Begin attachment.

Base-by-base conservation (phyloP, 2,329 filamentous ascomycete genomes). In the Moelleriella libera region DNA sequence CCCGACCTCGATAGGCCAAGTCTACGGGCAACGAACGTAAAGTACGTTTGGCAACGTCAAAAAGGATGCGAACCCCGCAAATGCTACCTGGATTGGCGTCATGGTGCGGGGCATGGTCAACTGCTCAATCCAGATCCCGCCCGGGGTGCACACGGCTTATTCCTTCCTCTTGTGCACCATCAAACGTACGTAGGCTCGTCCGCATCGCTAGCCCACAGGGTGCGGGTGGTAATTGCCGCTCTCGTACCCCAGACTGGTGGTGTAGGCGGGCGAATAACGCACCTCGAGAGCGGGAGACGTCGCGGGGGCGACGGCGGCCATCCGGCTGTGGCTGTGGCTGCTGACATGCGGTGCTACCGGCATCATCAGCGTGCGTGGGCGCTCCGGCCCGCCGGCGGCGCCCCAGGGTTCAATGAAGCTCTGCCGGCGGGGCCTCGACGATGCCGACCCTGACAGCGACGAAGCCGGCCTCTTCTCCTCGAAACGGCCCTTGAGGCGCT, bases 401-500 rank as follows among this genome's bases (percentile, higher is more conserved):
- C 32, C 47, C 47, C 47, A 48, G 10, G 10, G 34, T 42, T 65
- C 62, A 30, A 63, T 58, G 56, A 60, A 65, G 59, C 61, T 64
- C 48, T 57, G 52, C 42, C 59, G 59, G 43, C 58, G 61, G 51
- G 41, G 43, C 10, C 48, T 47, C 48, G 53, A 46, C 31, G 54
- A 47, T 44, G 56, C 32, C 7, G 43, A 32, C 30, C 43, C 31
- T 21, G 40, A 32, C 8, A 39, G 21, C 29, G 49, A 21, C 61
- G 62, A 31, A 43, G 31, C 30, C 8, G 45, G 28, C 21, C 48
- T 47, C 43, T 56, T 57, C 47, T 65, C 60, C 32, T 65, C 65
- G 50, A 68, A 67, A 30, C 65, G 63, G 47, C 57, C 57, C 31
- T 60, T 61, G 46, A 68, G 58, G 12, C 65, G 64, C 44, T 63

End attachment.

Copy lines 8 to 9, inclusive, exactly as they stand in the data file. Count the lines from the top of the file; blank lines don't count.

- G 62, A 31, A 43, G 31, C 30, C 8, G 45, G 28, C 21, C 48
- T 47, C 43, T 56, T 57, C 47, T 65, C 60, C 32, T 65, C 65